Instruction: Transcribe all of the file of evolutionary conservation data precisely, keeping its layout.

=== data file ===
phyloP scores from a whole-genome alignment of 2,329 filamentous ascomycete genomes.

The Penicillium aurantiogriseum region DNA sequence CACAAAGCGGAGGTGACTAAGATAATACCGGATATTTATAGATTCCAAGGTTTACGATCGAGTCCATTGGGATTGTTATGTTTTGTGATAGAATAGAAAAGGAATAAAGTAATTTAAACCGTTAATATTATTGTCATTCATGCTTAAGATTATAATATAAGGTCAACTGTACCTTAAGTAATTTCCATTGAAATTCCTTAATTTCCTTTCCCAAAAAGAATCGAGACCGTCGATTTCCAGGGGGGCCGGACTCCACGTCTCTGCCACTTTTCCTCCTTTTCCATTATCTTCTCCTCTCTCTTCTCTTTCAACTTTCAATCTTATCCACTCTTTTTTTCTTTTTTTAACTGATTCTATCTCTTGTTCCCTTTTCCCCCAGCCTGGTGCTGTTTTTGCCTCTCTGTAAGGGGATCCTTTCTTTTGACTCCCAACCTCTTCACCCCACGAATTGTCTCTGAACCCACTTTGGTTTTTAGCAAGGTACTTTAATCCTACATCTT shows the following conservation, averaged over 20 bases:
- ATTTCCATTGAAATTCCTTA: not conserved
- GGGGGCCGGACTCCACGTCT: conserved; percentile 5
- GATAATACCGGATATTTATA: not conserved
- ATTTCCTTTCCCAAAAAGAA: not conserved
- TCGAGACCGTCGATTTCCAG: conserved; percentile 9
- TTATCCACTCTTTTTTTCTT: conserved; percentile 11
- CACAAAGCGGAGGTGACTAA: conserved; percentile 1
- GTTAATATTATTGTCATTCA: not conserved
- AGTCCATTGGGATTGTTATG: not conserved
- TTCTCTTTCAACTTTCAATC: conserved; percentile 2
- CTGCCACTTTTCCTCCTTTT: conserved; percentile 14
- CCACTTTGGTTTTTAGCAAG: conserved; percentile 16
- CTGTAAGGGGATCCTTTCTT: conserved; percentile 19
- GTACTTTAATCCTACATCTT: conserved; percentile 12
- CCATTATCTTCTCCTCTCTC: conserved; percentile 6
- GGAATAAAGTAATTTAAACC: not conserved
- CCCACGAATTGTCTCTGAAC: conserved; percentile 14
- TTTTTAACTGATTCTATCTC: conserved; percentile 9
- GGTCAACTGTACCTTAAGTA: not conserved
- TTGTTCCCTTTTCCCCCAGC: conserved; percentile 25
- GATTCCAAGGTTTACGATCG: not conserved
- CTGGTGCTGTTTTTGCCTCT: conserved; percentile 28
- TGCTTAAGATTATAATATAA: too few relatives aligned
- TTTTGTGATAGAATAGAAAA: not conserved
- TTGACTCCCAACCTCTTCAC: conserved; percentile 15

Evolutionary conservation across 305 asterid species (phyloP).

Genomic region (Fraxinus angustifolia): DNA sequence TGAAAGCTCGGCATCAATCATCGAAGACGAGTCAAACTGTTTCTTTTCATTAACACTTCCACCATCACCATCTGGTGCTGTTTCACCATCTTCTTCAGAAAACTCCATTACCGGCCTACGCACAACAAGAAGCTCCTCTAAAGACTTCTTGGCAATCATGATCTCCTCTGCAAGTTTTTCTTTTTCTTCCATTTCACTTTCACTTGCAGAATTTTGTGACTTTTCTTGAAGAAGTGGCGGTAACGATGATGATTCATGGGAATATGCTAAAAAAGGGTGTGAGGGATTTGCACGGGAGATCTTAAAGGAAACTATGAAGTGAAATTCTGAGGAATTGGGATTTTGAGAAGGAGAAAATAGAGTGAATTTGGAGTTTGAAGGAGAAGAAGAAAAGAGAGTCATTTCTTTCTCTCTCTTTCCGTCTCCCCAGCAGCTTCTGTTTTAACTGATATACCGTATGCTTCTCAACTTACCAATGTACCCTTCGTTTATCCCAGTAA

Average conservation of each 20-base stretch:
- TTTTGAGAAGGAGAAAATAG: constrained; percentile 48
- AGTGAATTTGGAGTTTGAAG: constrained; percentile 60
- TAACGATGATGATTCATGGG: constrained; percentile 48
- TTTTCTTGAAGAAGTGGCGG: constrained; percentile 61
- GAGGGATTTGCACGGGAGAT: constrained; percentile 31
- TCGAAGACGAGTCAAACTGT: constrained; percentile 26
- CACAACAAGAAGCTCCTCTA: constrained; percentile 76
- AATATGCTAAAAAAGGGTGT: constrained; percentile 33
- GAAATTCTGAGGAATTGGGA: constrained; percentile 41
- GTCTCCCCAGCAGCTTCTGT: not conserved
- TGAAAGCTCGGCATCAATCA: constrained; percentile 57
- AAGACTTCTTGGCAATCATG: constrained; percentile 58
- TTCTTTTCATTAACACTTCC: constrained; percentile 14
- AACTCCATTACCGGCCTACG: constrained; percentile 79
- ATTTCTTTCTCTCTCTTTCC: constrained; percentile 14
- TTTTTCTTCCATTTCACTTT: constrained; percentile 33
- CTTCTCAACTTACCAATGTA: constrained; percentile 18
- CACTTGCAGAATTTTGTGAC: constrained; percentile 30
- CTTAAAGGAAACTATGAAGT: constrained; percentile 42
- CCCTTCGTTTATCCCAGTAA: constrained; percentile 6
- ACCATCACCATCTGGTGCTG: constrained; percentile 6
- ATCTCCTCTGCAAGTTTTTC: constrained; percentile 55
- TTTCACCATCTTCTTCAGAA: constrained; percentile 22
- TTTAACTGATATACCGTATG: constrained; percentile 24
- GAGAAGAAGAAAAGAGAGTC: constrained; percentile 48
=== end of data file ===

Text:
phyloP scores from a whole-genome alignment of 2,329 filamentous ascomycete genomes.

The Penicillium aurantiogriseum region DNA sequence CACAAAGCGGAGGTGACTAAGATAATACCGGATATTTATAGATTCCAAGGTTTACGATCGAGTCCATTGGGATTGTTATGTTTTGTGATAGAATAGAAAAGGAATAAAGTAATTTAAACCGTTAATATTATTGTCATTCATGCTTAAGATTATAATATAAGGTCAACTGTACCTTAAGTAATTTCCATTGAAATTCCTTAATTTCCTTTCCCAAAAAGAATCGAGACCGTCGATTTCCAGGGGGGCCGGACTCCACGTCTCTGCCACTTTTCCTCCTTTTCCATTATCTTCTCCTCTCTCTTCTCTTTCAACTTTCAATCTTATCCACTCTTTTTTTCTTTTTTTAACTGATTCTATCTCTTGTTCCCTTTTCCCCCAGCCTGGTGCTGTTTTTGCCTCTCTGTAAGGGGATCCTTTCTTTTGACTCCCAACCTCTTCACCCCACGAATTGTCTCTGAACCCACTTTGGTTTTTAGCAAGGTACTTTAATCCTACATCTT shows the following conservation, averaged over 20 bases:
- ATTTCCATTGAAATTCCTTA: not conserved
- GGGGGCCGGACTCCACGTCT: conserved; percentile 5
- GATAATACCGGATATTTATA: not conserved
- ATTTCCTTTCCCAAAAAGAA: not conserved
- TCGAGACCGTCGATTTCCAG: conserved; percentile 9
- TTATCCACTCTTTTTTTCTT: conserved; percentile 11
- CACAAAGCGGAGGTGACTAA: conserved; percentile 1
- GTTAATATTATTGTCATTCA: not conserved
- AGTCCATTGGGATTGTTATG: not conserved
- TTCTCTTTCAACTTTCAATC: conserved; percentile 2
- CTGCCACTTTTCCTCCTTTT: conserved; percentile 14
- CCACTTTGGTTTTTAGCAAG: conserved; percentile 16
- CTGTAAGGGGATCCTTTCTT: conserved; percentile 19
- GTACTTTAATCCTACATCTT: conserved; percentile 12
- CCATTATCTTCTCCTCTCTC: conserved; percentile 6
- GGAATAAAGTAATTTAAACC: not conserved
- CCCACGAATTGTCTCTGAAC: conserved; percentile 14
- TTTTTAACTGATTCTATCTC: conserved; percentile 9
- GGTCAACTGTACCTTAAGTA: not conserved
- TTGTTCCCTTTTCCCCCAGC: conserved; percentile 25
- GATTCCAAGGTTTACGATCG: not conserved
- CTGGTGCTGTTTTTGCCTCT: conserved; percentile 28
- TGCTTAAGATTATAATATAA: too few relatives aligned
- TTTTGTGATAGAATAGAAAA: not conserved
- TTGACTCCCAACCTCTTCAC: conserved; percentile 15

Evolutionary conservation across 305 asterid species (phyloP).

Genomic region (Fraxinus angustifolia): DNA sequence TGAAAGCTCGGCATCAATCATCGAAGACGAGTCAAACTGTTTCTTTTCATTAACACTTCCACCATCACCATCTGGTGCTGTTTCACCATCTTCTTCAGAAAACTCCATTACCGGCCTACGCACAACAAGAAGCTCCTCTAAAGACTTCTTGGCAATCATGATCTCCTCTGCAAGTTTTTCTTTTTCTTCCATTTCACTTTCACTTGCAGAATTTTGTGACTTTTCTTGAAGAAGTGGCGGTAACGATGATGATTCATGGGAATATGCTAAAAAAGGGTGTGAGGGATTTGCACGGGAGATCTTAAAGGAAACTATGAAGTGAAATTCTGAGGAATTGGGATTTTGAGAAGGAGAAAATAGAGTGAATTTGGAGTTTGAAGGAGAAGAAGAAAAGAGAGTCATTTCTTTCTCTCTCTTTCCGTCTCCCCAGCAGCTTCTGTTTTAACTGATATACCGTATGCTTCTCAACTTACCAATGTACCCTTCGTTTATCCCAGTAA

Average conservation of each 20-base stretch:
- TTTTGAGAAGGAGAAAATAG: constrained; percentile 48
- AGTGAATTTGGAGTTTGAAG: constrained; percentile 60
- TAACGATGATGATTCATGGG: constrained; percentile 48
- TTTTCTTGAAGAAGTGGCGG: constrained; percentile 61
- GAGGGATTTGCACGGGAGAT: constrained; percentile 31
- TCGAAGACGAGTCAAACTGT: constrained; percentile 26
- CACAACAAGAAGCTCCTCTA: constrained; percentile 76
- AATATGCTAAAAAAGGGTGT: constrained; percentile 33
- GAAATTCTGAGGAATTGGGA: constrained; percentile 41
- GTCTCCCCAGCAGCTTCTGT: not conserved
- TGAAAGCTCGGCATCAATCA: constrained; percentile 57
- AAGACTTCTTGGCAATCATG: constrained; percentile 58
- TTCTTTTCATTAACACTTCC: constrained; percentile 14
- AACTCCATTACCGGCCTACG: constrained; percentile 79
- ATTTCTTTCTCTCTCTTTCC: constrained; percentile 14
- TTTTTCTTCCATTTCACTTT: constrained; percentile 33
- CTTCTCAACTTACCAATGTA: constrained; percentile 18
- CACTTGCAGAATTTTGTGAC: constrained; percentile 30
- CTTAAAGGAAACTATGAAGT: constrained; percentile 42
- CCCTTCGTTTATCCCAGTAA: constrained; percentile 6
- ACCATCACCATCTGGTGCTG: constrained; percentile 6
- ATCTCCTCTGCAAGTTTTTC: constrained; percentile 55
- TTTCACCATCTTCTTCAGAA: constrained; percentile 22
- TTTAACTGATATACCGTATG: constrained; percentile 24
- GAGAAGAAGAAAAGAGAGTC: constrained; percentile 48